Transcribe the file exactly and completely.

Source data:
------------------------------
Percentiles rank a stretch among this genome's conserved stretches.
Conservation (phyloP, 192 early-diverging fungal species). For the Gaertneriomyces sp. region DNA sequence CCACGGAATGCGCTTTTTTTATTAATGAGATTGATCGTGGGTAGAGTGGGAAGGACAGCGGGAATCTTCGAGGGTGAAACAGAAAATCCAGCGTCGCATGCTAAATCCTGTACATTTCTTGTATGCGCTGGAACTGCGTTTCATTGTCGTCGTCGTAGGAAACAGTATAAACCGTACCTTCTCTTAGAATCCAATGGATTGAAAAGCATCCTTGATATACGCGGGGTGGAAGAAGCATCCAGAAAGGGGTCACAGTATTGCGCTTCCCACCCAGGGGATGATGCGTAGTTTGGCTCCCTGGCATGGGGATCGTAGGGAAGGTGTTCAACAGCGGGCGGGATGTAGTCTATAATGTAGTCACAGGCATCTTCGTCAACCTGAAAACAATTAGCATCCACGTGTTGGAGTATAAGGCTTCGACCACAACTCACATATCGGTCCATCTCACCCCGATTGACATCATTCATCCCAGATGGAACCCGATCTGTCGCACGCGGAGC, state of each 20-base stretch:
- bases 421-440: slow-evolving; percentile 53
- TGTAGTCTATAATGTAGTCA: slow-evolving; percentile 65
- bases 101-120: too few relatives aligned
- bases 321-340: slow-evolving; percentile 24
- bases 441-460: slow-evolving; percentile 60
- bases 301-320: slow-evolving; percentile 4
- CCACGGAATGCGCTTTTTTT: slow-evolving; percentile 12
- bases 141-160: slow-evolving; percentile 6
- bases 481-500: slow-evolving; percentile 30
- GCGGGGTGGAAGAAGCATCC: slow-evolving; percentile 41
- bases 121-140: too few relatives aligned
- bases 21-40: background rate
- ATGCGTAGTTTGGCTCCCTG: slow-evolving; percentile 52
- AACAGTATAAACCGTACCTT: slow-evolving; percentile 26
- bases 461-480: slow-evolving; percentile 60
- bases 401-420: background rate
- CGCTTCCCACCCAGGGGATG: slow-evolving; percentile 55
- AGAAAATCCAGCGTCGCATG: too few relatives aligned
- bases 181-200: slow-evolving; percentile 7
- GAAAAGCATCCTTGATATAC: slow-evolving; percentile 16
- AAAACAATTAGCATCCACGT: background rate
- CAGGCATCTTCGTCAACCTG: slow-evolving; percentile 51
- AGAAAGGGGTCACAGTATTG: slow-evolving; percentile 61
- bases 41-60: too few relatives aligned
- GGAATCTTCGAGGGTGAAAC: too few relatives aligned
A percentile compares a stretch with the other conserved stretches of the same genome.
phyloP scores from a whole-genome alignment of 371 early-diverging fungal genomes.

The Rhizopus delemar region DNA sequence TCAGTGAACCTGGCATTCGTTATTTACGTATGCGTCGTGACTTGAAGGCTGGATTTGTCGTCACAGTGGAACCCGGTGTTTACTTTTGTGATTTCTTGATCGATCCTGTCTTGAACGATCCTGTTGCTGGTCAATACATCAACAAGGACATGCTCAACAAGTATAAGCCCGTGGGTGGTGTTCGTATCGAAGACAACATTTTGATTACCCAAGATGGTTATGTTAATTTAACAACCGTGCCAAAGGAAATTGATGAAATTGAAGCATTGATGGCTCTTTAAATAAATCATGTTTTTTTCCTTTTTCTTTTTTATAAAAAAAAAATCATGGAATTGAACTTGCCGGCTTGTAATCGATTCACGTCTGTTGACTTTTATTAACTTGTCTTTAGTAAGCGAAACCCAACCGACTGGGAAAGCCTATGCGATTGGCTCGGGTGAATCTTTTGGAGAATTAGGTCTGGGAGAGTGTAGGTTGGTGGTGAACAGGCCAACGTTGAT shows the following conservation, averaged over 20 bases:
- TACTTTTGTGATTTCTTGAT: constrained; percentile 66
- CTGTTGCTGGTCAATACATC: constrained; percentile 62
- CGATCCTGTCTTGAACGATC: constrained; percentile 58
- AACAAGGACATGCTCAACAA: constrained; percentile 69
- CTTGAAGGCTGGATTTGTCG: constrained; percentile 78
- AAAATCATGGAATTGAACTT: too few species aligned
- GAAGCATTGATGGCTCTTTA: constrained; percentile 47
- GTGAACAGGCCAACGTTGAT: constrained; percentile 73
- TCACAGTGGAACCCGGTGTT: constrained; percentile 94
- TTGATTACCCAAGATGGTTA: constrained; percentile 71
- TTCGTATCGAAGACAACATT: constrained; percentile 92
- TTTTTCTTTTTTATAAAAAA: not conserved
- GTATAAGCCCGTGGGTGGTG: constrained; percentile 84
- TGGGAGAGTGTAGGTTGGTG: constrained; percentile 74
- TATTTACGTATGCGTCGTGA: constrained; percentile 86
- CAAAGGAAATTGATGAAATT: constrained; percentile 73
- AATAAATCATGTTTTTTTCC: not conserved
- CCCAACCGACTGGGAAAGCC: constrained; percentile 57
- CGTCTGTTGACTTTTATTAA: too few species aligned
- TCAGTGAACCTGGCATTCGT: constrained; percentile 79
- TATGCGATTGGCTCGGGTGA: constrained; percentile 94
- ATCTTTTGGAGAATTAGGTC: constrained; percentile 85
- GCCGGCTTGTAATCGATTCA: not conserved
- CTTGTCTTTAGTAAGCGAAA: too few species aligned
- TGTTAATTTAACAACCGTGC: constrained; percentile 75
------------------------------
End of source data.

Percentiles rank a stretch among this genome's conserved stretches.
Conservation (phyloP, 192 early-diverging fungal species). For the Gaertneriomyces sp. region DNA sequence CCACGGAATGCGCTTTTTTTATTAATGAGATTGATCGTGGGTAGAGTGGGAAGGACAGCGGGAATCTTCGAGGGTGAAACAGAAAATCCAGCGTCGCATGCTAAATCCTGTACATTTCTTGTATGCGCTGGAACTGCGTTTCATTGTCGTCGTCGTAGGAAACAGTATAAACCGTACCTTCTCTTAGAATCCAATGGATTGAAAAGCATCCTTGATATACGCGGGGTGGAAGAAGCATCCAGAAAGGGGTCACAGTATTGCGCTTCCCACCCAGGGGATGATGCGTAGTTTGGCTCCCTGGCATGGGGATCGTAGGGAAGGTGTTCAACAGCGGGCGGGATGTAGTCTATAATGTAGTCACAGGCATCTTCGTCAACCTGAAAACAATTAGCATCCACGTGTTGGAGTATAAGGCTTCGACCACAACTCACATATCGGTCCATCTCACCCCGATTGACATCATTCATCCCAGATGGAACCCGATCTGTCGCACGCGGAGC, state of each 20-base stretch:
- bases 421-440: slow-evolving; percentile 53
- TGTAGTCTATAATGTAGTCA: slow-evolving; percentile 65
- bases 101-120: too few relatives aligned
- bases 321-340: slow-evolving; percentile 24
- bases 441-460: slow-evolving; percentile 60
- bases 301-320: slow-evolving; percentile 4
- CCACGGAATGCGCTTTTTTT: slow-evolving; percentile 12
- bases 141-160: slow-evolving; percentile 6
- bases 481-500: slow-evolving; percentile 30
- GCGGGGTGGAAGAAGCATCC: slow-evolving; percentile 41
- bases 121-140: too few relatives aligned
- bases 21-40: background rate
- ATGCGTAGTTTGGCTCCCTG: slow-evolving; percentile 52
- AACAGTATAAACCGTACCTT: slow-evolving; percentile 26
- bases 461-480: slow-evolving; percentile 60
- bases 401-420: background rate
- CGCTTCCCACCCAGGGGATG: slow-evolving; percentile 55
- AGAAAATCCAGCGTCGCATG: too few relatives aligned
- bases 181-200: slow-evolving; percentile 7
- GAAAAGCATCCTTGATATAC: slow-evolving; percentile 16
- AAAACAATTAGCATCCACGT: background rate
- CAGGCATCTTCGTCAACCTG: slow-evolving; percentile 51
- AGAAAGGGGTCACAGTATTG: slow-evolving; percentile 61
- bases 41-60: too few relatives aligned
- GGAATCTTCGAGGGTGAAAC: too few relatives aligned
A percentile compares a stretch with the other conserved stretches of the same genome.
phyloP scores from a whole-genome alignment of 371 early-diverging fungal genomes.

The Rhizopus delemar region DNA sequence TCAGTGAACCTGGCATTCGTTATTTACGTATGCGTCGTGACTTGAAGGCTGGATTTGTCGTCACAGTGGAACCCGGTGTTTACTTTTGTGATTTCTTGATCGATCCTGTCTTGAACGATCCTGTTGCTGGTCAATACATCAACAAGGACATGCTCAACAAGTATAAGCCCGTGGGTGGTGTTCGTATCGAAGACAACATTTTGATTACCCAAGATGGTTATGTTAATTTAACAACCGTGCCAAAGGAAATTGATGAAATTGAAGCATTGATGGCTCTTTAAATAAATCATGTTTTTTTCCTTTTTCTTTTTTATAAAAAAAAAATCATGGAATTGAACTTGCCGGCTTGTAATCGATTCACGTCTGTTGACTTTTATTAACTTGTCTTTAGTAAGCGAAACCCAACCGACTGGGAAAGCCTATGCGATTGGCTCGGGTGAATCTTTTGGAGAATTAGGTCTGGGAGAGTGTAGGTTGGTGGTGAACAGGCCAACGTTGAT shows the following conservation, averaged over 20 bases:
- TACTTTTGTGATTTCTTGAT: constrained; percentile 66
- CTGTTGCTGGTCAATACATC: constrained; percentile 62
- CGATCCTGTCTTGAACGATC: constrained; percentile 58
- AACAAGGACATGCTCAACAA: constrained; percentile 69
- CTTGAAGGCTGGATTTGTCG: constrained; percentile 78
- AAAATCATGGAATTGAACTT: too few species aligned
- GAAGCATTGATGGCTCTTTA: constrained; percentile 47
- GTGAACAGGCCAACGTTGAT: constrained; percentile 73
- TCACAGTGGAACCCGGTGTT: constrained; percentile 94
- TTGATTACCCAAGATGGTTA: constrained; percentile 71
- TTCGTATCGAAGACAACATT: constrained; percentile 92
- TTTTTCTTTTTTATAAAAAA: not conserved
- GTATAAGCCCGTGGGTGGTG: constrained; percentile 84
- TGGGAGAGTGTAGGTTGGTG: constrained; percentile 74
- TATTTACGTATGCGTCGTGA: constrained; percentile 86
- CAAAGGAAATTGATGAAATT: constrained; percentile 73
- AATAAATCATGTTTTTTTCC: not conserved
- CCCAACCGACTGGGAAAGCC: constrained; percentile 57
- CGTCTGTTGACTTTTATTAA: too few species aligned
- TCAGTGAACCTGGCATTCGT: constrained; percentile 79
- TATGCGATTGGCTCGGGTGA: constrained; percentile 94
- ATCTTTTGGAGAATTAGGTC: constrained; percentile 85
- GCCGGCTTGTAATCGATTCA: not conserved
- CTTGTCTTTAGTAAGCGAAA: too few species aligned
- TGTTAATTTAACAACCGTGC: constrained; percentile 75